Three weeks ago, the Denver Broncos looked like an easy choice for the NFL’s best team after back-to-back impressive wins: a 42-17 thumping of the San Francisco 49ers (then the third-ranked team in our Elo ratings), followed by a 35-21 victory over the then-seventh-ranked San Diego Chargers. Since then, however, Denver has arguably been the coldest team in the league. Or at least, nobody has shed more points off of their Elo rating since the end of Week 8 than the Broncos (although the Carolina Panthers certainly seem to be trying their best to match Denver’s skid).
Denver’s record over that span — one win, two losses — hasn’t necessarily been its entire undoing. Unlike some of the other more frigid teams across the league, the Broncos have at least won a game in November. (Not to pick on Carolina again, but the Panthers haven’t won since the first week of October.) But the Broncos were also expected to win more — the pregame Elo ratings generated an expectation of 2.1 wins over their past three games. Our Elo point spreads figured Denver would take care of its November opponents by a collective 19.5 points; instead, the team has posted a -13 point differential.
The most damaging game of the Broncos’ season thus far was their most recent one, when they were upset by the St. Louis Rams. Losing 22-7 despite being favored by 6.5 points, the defeat cost Denver 43 points of Elo rating, the fifth-most Elo points any team has relinquished in a single game so far this season. (If you’re curious, the Cleveland Browns’ win over the Cincinnati Bengals ranks first in that department.) It also dropped the Broncos to fourth place in the current rankings, the lowest they’ve sat since right after they were shellacked by the Seattle Seahawks in the Super Bowl in February.
But all is not lost for the Broncos — in fact, from a making-the-playoffs perspective, hardly anything was lost. Although the losses to the New England Patriots and St. Louis were costly to the team’s chances of locking up one of the AFC’s top two seeds (and therefore a first-round playoff bye) and even of winning the AFC West (the Kansas City Chiefs are in hot pursuit), they were not particularly damaging to its postseason probability. The Broncos’ chances of making the playoffs have only declined from a practical certainty (96 percent) to a matter of high likelihood (85 percent) during the skid. And Denver still has the league’s third-best chance of winning the Super Bowl. So, despite the team’s recent lapses, fans can probably R-E-L-A-X.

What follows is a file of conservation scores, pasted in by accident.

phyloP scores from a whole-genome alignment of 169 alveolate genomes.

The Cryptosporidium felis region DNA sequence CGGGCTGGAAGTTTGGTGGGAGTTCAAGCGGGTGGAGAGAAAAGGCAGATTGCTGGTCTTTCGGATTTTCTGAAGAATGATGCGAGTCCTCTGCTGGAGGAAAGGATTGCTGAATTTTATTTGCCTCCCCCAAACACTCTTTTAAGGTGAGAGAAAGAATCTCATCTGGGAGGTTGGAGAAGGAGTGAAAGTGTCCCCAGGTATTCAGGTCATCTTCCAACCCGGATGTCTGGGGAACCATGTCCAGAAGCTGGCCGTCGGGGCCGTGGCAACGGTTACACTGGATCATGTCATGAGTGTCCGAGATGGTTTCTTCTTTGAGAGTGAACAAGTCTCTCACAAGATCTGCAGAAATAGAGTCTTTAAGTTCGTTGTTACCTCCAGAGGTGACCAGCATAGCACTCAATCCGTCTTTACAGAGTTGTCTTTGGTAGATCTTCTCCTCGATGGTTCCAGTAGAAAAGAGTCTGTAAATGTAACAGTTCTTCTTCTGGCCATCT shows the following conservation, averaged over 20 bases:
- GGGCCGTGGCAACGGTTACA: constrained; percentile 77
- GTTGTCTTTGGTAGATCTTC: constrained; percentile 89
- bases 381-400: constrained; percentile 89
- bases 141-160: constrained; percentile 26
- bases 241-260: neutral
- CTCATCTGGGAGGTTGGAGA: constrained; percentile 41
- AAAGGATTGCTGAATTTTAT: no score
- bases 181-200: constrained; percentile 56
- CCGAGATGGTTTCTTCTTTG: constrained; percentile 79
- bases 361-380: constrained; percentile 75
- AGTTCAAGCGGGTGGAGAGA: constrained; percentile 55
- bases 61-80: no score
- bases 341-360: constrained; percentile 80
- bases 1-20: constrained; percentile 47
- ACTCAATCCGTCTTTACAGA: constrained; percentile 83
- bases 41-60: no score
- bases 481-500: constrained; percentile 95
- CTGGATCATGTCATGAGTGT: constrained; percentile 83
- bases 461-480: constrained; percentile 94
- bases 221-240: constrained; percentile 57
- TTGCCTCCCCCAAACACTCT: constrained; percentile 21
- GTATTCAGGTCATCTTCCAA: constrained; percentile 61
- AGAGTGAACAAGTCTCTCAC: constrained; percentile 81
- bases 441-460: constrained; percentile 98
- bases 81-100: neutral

The bigger playoff concerns belong to Denver’s Super Bowl opponents a season ago: the Seahawks.
Before Week 8, we said the league’s defending champions were suddenly underdogs to return to the postseason … upon which the Seahawks promptly rattled off three consecutive victories, increasing their playoff odds to 61 percent. But on the heels of a loss in Kansas City, here we are again; our Elo simulations say the Seahawks have only a 47 percent probability of returning to the playoffs.